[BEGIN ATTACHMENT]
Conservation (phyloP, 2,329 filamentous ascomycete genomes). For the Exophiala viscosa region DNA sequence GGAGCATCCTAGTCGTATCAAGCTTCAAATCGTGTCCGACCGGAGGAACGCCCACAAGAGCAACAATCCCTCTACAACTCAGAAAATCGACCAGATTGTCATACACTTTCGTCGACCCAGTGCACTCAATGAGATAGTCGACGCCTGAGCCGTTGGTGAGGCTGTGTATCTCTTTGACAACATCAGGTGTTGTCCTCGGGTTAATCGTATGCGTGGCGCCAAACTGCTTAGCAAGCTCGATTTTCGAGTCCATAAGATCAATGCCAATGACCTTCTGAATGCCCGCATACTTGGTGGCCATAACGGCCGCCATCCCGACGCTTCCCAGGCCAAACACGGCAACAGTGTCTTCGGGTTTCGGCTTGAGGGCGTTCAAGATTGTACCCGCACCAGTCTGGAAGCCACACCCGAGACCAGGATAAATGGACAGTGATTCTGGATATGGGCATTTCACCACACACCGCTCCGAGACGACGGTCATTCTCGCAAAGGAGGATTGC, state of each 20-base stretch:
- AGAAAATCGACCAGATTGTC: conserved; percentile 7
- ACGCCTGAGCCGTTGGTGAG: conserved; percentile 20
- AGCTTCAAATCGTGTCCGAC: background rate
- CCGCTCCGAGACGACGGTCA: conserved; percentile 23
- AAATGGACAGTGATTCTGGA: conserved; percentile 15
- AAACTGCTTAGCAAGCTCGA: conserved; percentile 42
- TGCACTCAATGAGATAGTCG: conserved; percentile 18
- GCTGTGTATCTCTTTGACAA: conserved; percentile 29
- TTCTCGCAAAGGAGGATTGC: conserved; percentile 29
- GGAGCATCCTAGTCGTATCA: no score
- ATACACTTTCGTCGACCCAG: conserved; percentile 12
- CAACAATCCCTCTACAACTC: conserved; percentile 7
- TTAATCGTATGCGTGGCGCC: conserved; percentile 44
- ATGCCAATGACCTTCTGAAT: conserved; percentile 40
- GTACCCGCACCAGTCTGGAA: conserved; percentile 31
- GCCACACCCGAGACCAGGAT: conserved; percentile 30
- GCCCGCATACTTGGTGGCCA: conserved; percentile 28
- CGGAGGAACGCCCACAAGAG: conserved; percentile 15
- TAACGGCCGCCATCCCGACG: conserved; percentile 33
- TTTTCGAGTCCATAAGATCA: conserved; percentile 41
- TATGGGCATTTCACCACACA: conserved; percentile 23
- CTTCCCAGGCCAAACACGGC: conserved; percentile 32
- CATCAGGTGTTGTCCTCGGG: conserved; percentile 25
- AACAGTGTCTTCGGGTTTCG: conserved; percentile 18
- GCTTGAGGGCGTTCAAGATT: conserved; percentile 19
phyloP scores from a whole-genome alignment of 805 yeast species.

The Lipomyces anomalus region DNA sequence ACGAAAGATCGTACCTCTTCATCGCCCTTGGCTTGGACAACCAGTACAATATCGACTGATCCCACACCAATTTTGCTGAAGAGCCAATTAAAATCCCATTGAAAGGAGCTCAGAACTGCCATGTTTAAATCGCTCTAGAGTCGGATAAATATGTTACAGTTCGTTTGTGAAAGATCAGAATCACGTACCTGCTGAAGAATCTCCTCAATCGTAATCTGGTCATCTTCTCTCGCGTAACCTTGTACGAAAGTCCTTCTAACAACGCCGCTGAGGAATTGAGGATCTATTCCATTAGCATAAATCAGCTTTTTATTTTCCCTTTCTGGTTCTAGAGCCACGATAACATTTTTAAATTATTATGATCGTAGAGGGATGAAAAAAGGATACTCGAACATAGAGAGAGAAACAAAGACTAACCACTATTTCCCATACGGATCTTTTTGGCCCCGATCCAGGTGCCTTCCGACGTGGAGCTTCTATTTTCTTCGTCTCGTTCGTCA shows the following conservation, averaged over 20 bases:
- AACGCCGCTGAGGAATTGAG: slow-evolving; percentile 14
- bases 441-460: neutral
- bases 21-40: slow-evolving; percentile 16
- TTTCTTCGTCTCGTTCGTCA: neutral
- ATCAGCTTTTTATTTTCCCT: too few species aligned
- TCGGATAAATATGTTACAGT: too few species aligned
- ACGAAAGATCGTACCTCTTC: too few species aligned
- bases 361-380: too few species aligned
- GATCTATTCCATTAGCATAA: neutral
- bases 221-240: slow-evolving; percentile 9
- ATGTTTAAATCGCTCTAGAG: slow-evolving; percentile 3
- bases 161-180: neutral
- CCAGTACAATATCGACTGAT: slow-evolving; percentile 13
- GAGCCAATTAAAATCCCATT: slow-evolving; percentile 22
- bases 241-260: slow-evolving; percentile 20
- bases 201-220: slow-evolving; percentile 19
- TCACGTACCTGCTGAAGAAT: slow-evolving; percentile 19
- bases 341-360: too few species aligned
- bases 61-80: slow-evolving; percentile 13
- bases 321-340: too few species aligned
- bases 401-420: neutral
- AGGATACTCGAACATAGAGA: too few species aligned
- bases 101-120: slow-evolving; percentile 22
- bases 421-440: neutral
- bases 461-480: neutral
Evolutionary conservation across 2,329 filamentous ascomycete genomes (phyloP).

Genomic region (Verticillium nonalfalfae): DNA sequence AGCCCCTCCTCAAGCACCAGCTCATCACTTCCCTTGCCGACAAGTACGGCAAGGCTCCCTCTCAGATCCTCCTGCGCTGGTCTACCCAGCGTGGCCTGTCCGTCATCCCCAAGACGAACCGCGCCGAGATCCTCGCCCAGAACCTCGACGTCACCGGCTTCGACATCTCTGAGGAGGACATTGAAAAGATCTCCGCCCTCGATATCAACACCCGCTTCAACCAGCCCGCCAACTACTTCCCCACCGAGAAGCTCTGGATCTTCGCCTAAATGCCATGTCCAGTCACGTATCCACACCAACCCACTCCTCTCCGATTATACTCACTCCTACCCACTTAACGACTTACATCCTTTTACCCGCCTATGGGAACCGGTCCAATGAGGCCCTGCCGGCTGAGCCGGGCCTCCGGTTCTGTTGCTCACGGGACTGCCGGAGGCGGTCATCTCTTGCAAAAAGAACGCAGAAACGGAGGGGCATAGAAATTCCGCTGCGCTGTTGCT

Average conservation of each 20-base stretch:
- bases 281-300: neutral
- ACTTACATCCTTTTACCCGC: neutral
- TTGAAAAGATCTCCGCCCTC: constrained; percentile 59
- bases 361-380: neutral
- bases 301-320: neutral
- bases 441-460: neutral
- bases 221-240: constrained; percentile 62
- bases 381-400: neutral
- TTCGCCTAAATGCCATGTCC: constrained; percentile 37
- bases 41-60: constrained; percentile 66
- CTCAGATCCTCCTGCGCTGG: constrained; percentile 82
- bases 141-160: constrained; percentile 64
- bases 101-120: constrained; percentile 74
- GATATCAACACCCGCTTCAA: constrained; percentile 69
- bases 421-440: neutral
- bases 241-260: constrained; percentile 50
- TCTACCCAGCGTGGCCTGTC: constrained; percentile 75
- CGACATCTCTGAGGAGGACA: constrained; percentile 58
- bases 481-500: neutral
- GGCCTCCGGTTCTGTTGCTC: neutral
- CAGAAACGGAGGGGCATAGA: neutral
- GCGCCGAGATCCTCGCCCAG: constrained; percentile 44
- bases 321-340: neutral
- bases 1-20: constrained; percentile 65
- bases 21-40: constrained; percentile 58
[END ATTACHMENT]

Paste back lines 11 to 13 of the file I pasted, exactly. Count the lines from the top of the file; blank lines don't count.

- GGAGCATCCTAGTCGTATCA: no score
- ATACACTTTCGTCGACCCAG: conserved; percentile 12
- CAACAATCCCTCTACAACTC: conserved; percentile 7